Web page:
Times have changed in the last decades, and we see this evolution in the genre. For instance, Kate Ellis’ The Merchant House introduces Detective Sergeant (DS) (later Detective Inspector (DI)) Wesley Peterson. In this novel, he and his wife, Pam, have recently moved from London to Tradmouth, in Devon, where Peterson is to take up his duties with the local CID. He’s no sooner settled in when he and the team get involved in the investigation of the murder of a young woman whose body is found at Little Tradmouth Head. In one plot thread of this novel, the team works to find out who the dead woman was and who would have wanted to kill her. At first, Peterson’s a little concerned about how well he’ll fit in in Tradmouth. For one thing, he’s from London. For another, he’s black, and his colleagues are all white. While it’s true that he does get the odd joke about being from London, his race doesn’t really matter to his colleagues. In fact, he learns that his predecessor was terminated because of racist and sexist comments and actions. It wouldn’t be accurate to say that Peterson’s race never figures into the stories. It is a part of his identity. But, for the most part, he’s a good detective who happens to be black, and his white colleagues care much more about the former than about the latter.
The same might be said about Peter James’ Glenn Branson. He serves as second-in-command to Superintendent Roy Grace of the Brighton and Hove Police. It’s made clear throughout the series that Branson is black. But that fact doesn’t matter to Grace and the other team members. The members of the team tease each other, as happens when people work closely together. But there aren’t any racially-charged remarks – even as ‘just a joke.’ He’s a valued colleague who just happens to be black.
That doesn’t mean there are never any challenges faced by non-white police offers. Just ask Jamal Hamad, whom we meet in Carin Gerhardsen’s The Gingerbread House. He’s lived most of his life in Sweden, but is originally from Lebanon. Now, he’s one of a team of police detectives who work under the supervision of Stockholm Detective Inspector (DI) Conny Sjöberg. In this novel, the team is investigating a set of murders that seem on the surface not to be linked. They are, though, of course, and the team has to put the pieces of the puzzle together to find the event from the past that links them. In the meantime, one of the team members, Petra Westman, is ‘date-raped’ one night, and decides to find out who’s responsible. At one point, she has an interesting conversation with Hamad. Here’s what he has to say about being a non-white person on a white police team:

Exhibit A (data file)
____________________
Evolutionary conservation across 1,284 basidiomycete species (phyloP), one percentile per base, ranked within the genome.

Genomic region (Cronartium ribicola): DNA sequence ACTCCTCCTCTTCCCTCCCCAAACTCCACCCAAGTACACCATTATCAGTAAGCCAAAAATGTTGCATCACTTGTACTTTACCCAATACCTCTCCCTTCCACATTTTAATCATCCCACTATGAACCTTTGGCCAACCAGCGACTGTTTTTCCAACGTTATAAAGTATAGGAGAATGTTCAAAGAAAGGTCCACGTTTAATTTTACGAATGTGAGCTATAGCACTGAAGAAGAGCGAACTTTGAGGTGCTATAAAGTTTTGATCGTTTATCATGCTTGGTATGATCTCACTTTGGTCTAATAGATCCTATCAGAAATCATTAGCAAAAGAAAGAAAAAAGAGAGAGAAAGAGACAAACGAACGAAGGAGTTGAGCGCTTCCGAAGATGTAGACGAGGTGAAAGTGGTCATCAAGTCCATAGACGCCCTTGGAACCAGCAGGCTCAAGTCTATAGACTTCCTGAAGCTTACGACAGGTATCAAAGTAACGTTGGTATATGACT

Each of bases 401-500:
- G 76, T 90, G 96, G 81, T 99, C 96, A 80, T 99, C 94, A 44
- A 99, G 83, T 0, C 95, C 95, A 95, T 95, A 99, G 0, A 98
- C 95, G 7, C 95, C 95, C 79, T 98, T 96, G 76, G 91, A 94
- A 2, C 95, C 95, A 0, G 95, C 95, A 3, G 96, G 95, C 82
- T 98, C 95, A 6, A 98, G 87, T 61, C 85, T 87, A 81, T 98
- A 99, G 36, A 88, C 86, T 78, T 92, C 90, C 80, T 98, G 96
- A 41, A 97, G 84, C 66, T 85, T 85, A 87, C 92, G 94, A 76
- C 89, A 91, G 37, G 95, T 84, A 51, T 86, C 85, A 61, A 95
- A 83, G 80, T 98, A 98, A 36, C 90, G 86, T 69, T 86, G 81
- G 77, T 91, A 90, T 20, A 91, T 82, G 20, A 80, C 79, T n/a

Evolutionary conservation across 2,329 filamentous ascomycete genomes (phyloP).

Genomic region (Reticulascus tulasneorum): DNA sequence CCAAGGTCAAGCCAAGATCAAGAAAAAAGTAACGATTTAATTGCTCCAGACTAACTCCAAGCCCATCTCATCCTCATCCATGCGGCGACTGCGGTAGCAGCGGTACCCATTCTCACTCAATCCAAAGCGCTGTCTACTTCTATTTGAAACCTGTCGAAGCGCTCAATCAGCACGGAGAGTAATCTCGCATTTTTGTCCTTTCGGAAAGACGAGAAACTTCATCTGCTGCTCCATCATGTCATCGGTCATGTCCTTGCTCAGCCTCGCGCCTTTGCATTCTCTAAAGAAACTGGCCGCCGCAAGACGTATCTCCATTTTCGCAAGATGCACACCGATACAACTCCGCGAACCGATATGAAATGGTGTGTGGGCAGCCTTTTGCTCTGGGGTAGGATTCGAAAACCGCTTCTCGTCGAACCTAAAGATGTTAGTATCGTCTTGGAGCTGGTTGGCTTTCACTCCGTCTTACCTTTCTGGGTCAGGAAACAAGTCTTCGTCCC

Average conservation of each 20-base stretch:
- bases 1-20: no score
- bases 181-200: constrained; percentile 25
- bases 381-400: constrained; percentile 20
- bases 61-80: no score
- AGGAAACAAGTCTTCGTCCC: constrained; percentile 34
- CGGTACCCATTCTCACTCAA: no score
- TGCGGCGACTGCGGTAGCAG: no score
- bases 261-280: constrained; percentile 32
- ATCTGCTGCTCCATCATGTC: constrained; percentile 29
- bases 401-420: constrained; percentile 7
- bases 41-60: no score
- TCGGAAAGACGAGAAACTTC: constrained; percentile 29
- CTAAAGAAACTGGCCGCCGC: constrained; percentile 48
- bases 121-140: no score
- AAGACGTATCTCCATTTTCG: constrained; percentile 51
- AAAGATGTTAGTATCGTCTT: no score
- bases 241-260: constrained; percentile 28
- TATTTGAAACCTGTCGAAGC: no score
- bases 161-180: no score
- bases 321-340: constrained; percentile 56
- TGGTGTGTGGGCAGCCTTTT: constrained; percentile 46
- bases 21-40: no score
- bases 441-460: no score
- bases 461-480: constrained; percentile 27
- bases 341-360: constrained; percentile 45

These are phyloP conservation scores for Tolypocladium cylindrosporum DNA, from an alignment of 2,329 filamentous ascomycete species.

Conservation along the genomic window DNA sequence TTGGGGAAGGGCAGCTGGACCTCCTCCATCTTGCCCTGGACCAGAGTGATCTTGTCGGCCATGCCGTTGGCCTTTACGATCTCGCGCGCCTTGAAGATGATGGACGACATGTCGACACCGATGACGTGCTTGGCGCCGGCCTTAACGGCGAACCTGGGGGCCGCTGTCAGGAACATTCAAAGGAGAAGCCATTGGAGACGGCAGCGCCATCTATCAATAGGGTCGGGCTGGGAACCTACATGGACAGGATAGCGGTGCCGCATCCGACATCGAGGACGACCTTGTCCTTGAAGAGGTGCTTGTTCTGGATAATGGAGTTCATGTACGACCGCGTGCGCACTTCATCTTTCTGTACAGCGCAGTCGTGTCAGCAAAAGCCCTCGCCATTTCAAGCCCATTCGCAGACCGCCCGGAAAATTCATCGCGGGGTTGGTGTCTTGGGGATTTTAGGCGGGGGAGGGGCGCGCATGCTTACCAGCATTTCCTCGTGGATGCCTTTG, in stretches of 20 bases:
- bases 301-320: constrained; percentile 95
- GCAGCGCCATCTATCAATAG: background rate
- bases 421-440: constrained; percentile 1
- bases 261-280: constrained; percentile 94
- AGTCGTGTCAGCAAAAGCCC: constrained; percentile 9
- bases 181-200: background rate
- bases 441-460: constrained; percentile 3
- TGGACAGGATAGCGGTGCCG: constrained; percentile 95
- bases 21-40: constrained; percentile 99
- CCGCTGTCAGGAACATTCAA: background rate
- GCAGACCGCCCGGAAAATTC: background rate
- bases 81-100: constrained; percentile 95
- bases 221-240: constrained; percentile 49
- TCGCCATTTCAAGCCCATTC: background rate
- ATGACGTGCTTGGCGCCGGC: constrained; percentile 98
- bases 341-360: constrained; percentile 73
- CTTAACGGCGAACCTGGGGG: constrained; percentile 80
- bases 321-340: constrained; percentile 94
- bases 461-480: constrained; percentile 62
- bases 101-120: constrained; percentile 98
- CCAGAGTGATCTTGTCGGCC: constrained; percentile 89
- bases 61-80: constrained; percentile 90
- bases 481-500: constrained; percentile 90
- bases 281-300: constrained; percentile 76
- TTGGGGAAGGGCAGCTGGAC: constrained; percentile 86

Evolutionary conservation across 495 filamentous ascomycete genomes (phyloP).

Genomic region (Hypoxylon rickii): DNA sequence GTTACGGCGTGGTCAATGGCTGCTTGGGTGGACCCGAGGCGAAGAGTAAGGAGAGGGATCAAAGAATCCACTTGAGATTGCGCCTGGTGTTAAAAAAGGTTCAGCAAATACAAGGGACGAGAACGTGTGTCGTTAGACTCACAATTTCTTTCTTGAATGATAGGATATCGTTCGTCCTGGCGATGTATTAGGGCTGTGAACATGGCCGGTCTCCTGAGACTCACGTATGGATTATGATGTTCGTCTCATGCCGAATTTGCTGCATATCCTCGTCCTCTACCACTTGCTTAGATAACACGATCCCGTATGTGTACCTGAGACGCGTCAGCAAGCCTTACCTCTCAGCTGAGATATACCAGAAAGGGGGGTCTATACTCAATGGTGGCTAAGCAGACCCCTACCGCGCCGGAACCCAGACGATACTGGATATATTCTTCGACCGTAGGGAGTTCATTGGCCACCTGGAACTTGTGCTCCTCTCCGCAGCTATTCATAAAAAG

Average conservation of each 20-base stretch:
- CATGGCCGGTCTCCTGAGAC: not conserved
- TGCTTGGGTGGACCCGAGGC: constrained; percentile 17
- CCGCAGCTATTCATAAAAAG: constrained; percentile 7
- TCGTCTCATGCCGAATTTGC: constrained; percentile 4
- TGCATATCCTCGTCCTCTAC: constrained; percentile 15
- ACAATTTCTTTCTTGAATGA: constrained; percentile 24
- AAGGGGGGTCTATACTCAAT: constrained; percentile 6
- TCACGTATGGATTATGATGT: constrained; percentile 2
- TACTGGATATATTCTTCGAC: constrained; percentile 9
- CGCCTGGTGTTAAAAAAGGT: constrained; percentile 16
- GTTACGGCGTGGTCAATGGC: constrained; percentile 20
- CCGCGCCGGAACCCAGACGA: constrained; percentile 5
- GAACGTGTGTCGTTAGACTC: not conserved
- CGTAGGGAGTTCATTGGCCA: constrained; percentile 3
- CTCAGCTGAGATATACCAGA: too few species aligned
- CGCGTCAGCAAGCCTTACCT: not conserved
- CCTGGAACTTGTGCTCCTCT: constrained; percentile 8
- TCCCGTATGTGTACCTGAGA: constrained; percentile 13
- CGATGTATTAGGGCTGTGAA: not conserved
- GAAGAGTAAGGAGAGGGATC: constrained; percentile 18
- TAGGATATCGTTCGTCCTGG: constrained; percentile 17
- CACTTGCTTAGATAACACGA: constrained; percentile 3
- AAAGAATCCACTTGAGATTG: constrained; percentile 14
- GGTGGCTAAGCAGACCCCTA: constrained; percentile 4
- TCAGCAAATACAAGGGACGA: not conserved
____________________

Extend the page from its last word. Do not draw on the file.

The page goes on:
‘‘But it’s ‘Ramadan’ this and ‘Mohammad’ that, one thing after another. Just little things, but it all adds up…’’
In this case, it’s not that Hamad’s colleagues refuse to work with him, or sabotage his work because he’s not white. In fact, he says that he knows Westman likes and respects him. And she does. But he’s still made to feel different – ‘other’ – whenever anyone makes a remark.
In The Heat of the Night offers an exploration of what happens when a police force diversifies, and not everyone’s comfortable with that. There are several other crime novels, too, that take up the same topic. These are just a few: your turn.
*NOTE: The title of this post is a line from Quincy Jones, Marilyn Bergman and Alan Bergman’s In the Heat of the Night, with Ray Charles’ unforgettable vocals.